Don’t take so long to execute killers
Why are the mass murderers of Tucson, Fort Hood, Aurora, etc., still alive today and enjoying their ill-gotten fame and free publicity while costing us millions of dollars?
I appreciate that our judicial system is slow and ponderous – to make sure that no innocent is convicted. This is right. But in cases where the suspects are caught in the process and on the scene of their crime, what is there to prove? Their guilt is self-evident.
A summary court judgment the next day followed by a hanging the next day would discourage many who just seek the fame and publicity.
Ban assault weapons
The events of Colorado make it clear that assault weapons must be banned on a federal level. These weapons have no place in a civilized society.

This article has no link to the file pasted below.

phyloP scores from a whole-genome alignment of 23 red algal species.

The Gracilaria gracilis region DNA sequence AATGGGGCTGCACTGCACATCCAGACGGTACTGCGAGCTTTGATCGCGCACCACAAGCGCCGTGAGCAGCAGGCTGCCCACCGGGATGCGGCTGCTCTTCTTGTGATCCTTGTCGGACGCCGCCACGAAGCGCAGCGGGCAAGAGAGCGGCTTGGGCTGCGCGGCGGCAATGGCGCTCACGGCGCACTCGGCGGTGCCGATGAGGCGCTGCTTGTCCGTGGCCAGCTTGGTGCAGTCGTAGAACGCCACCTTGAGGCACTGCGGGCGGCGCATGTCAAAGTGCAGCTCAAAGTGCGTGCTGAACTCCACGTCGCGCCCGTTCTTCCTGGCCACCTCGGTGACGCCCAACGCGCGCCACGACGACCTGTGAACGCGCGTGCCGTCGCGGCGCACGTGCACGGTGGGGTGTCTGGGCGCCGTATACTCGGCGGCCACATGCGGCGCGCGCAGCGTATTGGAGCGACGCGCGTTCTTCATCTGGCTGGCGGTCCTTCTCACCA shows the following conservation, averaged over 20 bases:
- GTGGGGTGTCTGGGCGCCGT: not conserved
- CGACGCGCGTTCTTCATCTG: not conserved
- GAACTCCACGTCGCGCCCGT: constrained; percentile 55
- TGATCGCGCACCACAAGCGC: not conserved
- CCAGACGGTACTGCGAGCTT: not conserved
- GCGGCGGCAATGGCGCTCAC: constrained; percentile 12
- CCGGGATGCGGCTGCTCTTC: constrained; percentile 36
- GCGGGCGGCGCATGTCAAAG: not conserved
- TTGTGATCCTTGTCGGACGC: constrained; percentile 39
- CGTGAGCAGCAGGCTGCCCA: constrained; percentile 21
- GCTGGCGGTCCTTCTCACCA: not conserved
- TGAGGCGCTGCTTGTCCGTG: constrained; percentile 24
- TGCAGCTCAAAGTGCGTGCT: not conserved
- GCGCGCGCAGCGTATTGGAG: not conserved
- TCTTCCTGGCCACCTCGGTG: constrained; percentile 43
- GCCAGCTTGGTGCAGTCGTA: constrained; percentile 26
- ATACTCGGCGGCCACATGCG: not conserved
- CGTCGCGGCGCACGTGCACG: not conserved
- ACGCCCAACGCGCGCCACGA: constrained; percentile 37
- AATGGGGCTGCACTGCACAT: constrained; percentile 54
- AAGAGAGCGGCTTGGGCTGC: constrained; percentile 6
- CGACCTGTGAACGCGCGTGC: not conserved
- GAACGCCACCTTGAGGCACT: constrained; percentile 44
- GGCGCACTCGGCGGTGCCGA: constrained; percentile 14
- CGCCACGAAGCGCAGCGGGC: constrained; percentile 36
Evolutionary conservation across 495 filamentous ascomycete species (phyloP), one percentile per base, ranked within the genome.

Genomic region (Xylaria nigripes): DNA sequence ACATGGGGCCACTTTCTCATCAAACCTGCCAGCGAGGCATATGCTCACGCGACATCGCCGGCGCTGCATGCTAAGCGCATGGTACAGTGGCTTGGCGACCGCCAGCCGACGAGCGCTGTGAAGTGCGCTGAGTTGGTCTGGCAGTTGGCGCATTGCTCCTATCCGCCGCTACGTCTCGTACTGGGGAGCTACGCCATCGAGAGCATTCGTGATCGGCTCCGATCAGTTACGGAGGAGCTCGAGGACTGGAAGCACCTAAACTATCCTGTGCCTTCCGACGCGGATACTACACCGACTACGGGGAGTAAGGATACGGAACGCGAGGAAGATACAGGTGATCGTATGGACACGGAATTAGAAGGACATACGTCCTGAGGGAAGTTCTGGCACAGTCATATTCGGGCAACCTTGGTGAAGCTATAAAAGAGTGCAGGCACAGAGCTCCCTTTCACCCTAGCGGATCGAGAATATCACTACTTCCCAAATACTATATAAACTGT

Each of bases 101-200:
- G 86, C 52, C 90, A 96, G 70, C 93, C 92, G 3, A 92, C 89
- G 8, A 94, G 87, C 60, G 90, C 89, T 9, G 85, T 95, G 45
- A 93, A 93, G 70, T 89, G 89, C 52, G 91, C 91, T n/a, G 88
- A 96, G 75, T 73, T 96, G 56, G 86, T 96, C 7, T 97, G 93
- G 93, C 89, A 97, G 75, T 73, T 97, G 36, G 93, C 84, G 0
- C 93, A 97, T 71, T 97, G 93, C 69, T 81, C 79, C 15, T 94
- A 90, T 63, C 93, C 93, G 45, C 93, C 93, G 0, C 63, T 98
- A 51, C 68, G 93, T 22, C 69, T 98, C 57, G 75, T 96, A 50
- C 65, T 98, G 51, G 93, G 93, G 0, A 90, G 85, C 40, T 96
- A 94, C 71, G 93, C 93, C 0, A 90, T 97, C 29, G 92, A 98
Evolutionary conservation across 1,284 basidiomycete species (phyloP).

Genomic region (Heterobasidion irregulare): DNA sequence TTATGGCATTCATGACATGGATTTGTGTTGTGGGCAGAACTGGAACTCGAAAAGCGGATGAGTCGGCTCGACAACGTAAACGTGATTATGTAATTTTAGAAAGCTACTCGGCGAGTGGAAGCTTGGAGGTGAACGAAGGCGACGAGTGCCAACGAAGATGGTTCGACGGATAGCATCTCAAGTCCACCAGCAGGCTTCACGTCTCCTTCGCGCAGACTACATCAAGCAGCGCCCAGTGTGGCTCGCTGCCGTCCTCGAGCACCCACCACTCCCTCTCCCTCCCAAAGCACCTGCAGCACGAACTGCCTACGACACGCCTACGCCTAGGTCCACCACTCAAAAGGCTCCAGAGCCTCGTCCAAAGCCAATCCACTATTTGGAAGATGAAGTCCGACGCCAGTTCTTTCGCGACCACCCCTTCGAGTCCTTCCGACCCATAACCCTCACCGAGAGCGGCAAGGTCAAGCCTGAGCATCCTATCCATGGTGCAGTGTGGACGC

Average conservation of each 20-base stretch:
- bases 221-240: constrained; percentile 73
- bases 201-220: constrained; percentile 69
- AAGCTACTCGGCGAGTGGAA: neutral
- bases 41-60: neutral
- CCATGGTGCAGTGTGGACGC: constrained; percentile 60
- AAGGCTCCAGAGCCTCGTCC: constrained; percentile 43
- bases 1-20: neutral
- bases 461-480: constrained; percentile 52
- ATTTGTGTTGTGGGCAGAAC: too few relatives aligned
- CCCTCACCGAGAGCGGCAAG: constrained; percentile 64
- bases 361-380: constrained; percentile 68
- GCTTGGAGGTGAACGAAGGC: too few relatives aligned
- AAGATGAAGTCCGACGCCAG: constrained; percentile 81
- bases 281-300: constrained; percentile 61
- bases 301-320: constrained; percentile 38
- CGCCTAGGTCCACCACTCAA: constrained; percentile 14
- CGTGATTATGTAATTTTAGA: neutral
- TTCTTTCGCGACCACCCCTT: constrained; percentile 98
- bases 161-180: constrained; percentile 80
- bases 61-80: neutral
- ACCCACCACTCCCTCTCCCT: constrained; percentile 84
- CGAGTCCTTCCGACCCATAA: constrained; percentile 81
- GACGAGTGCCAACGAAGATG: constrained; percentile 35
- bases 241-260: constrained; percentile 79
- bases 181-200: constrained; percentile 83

Regarding “Bishops confused” (July 21 Letters to the Editor): Catholic objections about the Affordable Care Act regarding religious liberty remain considerably more straightforward and legitimate than the letter writer recognized.
Catholic hospitals certainly are religious institutions, operating as part of the church’s vast network of organizations dedicated to fulfilling the Corporal Works of Mercy. These hospitals, along with other charities, exist specifically to observe Christ’s own mandate to aid “the least among you.” With this in mind, such organizations don’t qualify as “secular activities.” Regarding secular employees’ rights, no one possesses the right to free products for personal use, forcibly paid for by others against their conscience.